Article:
“It just standardizes everything so everybody knows what the rules are for the project, as far as work rules, overtime, strikes, all that stuff,” he said. “If anyone has a dispute on the job, there’s no walking off the job. If there’s a dispute, you just settle it through a grievance procedure and work keeps proceeding.”

The company similarly disagrees with the characterizations of the project’s opponents. Ronald Tutor, chairman and CEO of Tutor Perini, said of the project: “We bring a strong record of meeting or exceeding project participation goals for disadvantaged businesses and bring to bear the strength of our union and non-union contracting partners to put people to work.”

Tutor Perini spokesman Jorge Casado pushed back on some of the concerns of officials, as well, focusing on the allegations of “change order scheming” that some have brought up in recent years.

“It is widely known in the industry that the growth between a project’s original budget and what the final project costs ultimately end up being is the result of change orders that originate with and are directed by the customer, particularly on large, fixed-price projects,” he said. “Each time a change order is requested by a customer, Tutor Perini determines the cost of the change, as well as the additional execution time the change will require and then communicates the information to the customer.”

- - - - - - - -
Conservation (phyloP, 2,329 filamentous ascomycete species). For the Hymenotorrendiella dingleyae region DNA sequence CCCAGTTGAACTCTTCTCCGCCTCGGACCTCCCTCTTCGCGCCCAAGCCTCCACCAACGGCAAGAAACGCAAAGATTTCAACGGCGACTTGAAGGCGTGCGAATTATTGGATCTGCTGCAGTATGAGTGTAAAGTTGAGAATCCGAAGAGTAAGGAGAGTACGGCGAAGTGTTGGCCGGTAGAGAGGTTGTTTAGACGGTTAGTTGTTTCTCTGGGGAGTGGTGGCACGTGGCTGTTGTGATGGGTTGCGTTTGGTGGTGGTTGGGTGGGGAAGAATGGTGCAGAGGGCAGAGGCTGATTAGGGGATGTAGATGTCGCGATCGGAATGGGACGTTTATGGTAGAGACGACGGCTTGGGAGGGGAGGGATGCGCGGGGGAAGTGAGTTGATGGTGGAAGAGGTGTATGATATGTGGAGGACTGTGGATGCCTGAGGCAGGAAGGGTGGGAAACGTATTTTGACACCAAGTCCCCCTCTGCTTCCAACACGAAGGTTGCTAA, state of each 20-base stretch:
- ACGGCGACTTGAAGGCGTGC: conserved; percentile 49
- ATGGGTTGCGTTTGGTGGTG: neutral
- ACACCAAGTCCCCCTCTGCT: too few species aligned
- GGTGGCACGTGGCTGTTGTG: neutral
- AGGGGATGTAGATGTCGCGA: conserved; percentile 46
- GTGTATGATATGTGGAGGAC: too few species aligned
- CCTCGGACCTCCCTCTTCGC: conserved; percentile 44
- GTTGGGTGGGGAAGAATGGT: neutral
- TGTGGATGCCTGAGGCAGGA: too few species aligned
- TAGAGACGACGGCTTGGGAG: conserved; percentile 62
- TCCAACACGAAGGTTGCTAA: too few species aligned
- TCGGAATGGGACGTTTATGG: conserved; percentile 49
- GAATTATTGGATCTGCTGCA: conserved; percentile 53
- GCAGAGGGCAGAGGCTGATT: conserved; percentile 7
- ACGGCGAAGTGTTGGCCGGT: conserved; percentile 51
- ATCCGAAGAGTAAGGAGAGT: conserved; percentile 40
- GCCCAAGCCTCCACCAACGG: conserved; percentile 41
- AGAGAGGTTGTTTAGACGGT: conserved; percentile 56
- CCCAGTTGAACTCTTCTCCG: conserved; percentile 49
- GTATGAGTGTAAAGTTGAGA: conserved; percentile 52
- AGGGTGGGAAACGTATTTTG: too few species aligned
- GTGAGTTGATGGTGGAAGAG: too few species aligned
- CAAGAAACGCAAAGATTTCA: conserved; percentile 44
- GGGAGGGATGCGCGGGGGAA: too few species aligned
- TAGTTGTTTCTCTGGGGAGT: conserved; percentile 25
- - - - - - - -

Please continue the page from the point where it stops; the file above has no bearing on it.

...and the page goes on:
Having a stable situation for the project is a priority for all given its huge financial impact. Though it has yet to be revealed how much the firm has bid for the project’s construction, the cost of the project has been estimated to land between $3.75 billion and $4.25 billion. In its release announcing its selection, Tutor Perini did at least point out that Phase 1 South will be a “multi-billion dollar construction project.”

A recent environmental impact finding from the Federal Highway Administration also made the project eligible for federal funding, meaning finances could flow from a number of different government sources, as well — which could also make subcontractors subject to different federal requirements.

For the project to move forward as-is, it needs to gain approval from a number of government agencies — which isn’t a given at the moment.

In fact, Ross expressed doubt that Tutor Perini would be able to gain the necessary permissions for the project before Governor Hogan leaves office in January 2023, and pointed out the potential for conflict. MDOT and AM Partners need to reach a final agreement on the terms of the contract, which then needs approval from the Maryland Transportation Authority’s board of directors.

If the project doesn’t gain the requisite approval before Hogan leaves office, a new governor could block or change the expansion plan — and both the Democratic and Republican nominees for governor have made it clear that they would reconsider the project, making the situation anything but stable.

If the project goes ahead as planned, there could be a lot of economic benefits. According to Tutor Perini, a 2022 assessment report from George Mason University’s Center for Regional Analysis found that Phase 1 South and Phase 1 North of the project could result in $12.6 billion in construction-related economic activity as well as boost labor income in the region by more than $3.3 billion.